Concerta, the generic drug prescribed for Attention Deficit Disorder (ADD) had some side effects on patients. The Food and Drug Administration announced it had concerns about whether two approved generic versions of Concerta were in fact therapeutically equivalent to the name-brand drug.
"Two of these generics, so to speak, were not exactly providing the same rate and extent of absorption of medicine that Concerta had," explained Dr. Andrew Adesman of the Steven and Alexandra Cohen Children's Medical Center, New York.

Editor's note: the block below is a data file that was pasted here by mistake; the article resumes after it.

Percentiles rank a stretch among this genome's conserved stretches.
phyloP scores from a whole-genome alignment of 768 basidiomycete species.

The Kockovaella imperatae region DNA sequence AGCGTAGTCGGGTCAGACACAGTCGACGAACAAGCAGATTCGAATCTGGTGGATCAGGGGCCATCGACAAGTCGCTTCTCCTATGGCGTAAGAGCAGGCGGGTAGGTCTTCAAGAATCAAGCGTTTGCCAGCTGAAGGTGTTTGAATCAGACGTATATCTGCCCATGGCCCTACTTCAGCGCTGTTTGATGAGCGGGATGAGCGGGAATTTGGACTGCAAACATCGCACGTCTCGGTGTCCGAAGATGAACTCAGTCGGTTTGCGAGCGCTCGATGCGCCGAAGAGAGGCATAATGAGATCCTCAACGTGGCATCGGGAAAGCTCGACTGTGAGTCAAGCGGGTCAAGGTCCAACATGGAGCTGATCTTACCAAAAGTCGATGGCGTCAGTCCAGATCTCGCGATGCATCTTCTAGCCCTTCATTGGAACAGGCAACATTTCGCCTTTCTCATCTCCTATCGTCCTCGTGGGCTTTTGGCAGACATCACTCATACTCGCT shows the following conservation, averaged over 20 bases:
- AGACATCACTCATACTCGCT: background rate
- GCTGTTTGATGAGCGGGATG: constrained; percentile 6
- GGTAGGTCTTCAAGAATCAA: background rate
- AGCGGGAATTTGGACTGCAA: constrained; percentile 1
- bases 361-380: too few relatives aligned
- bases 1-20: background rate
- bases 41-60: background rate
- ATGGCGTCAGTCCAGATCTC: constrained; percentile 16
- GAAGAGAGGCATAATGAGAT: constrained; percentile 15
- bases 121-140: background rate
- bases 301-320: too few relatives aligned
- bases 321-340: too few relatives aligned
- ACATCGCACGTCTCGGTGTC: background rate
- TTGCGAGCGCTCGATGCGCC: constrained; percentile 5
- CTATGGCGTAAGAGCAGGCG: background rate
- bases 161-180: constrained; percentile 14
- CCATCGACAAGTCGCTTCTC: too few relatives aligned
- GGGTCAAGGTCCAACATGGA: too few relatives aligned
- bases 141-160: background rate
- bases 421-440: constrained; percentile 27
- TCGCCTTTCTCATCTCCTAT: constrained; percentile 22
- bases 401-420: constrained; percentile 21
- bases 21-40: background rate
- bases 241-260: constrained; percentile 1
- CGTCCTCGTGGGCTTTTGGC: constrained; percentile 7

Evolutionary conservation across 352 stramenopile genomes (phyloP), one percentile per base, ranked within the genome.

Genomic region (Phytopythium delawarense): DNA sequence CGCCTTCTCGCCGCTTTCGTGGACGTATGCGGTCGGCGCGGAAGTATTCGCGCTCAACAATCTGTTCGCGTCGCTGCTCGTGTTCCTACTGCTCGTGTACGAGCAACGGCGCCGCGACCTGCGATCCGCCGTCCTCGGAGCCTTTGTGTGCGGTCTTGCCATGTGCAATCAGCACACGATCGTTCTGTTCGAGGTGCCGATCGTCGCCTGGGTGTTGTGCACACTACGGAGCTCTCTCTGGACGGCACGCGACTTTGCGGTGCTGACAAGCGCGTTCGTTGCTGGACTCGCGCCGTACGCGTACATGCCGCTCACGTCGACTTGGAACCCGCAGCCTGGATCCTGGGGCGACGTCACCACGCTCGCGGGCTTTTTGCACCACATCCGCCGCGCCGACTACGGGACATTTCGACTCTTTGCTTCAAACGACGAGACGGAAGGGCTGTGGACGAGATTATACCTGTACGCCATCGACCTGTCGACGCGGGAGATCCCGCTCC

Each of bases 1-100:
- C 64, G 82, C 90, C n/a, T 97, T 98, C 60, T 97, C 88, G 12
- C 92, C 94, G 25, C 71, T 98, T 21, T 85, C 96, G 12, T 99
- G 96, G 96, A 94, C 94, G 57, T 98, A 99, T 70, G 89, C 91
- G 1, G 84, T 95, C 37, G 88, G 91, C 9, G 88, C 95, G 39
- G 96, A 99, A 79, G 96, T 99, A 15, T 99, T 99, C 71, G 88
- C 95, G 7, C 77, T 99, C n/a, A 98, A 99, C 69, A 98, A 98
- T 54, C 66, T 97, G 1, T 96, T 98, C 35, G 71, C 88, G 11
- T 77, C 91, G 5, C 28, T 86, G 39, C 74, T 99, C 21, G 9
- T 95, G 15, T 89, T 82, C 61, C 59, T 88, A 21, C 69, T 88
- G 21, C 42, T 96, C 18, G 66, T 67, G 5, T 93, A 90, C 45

The FDA said the generics are no longer recommended as an automatic substitute for Concerta though they have no serious safety issues and can still be prescribed, but they may not work as effectively.
In some patients, the FDA found generics manufactured by Mallinckrodt and Kudco may deliver their dosage at a slower rate, lowering effectiveness. Concerta's manufacturer, Janssen, another version of the drug had no such problems.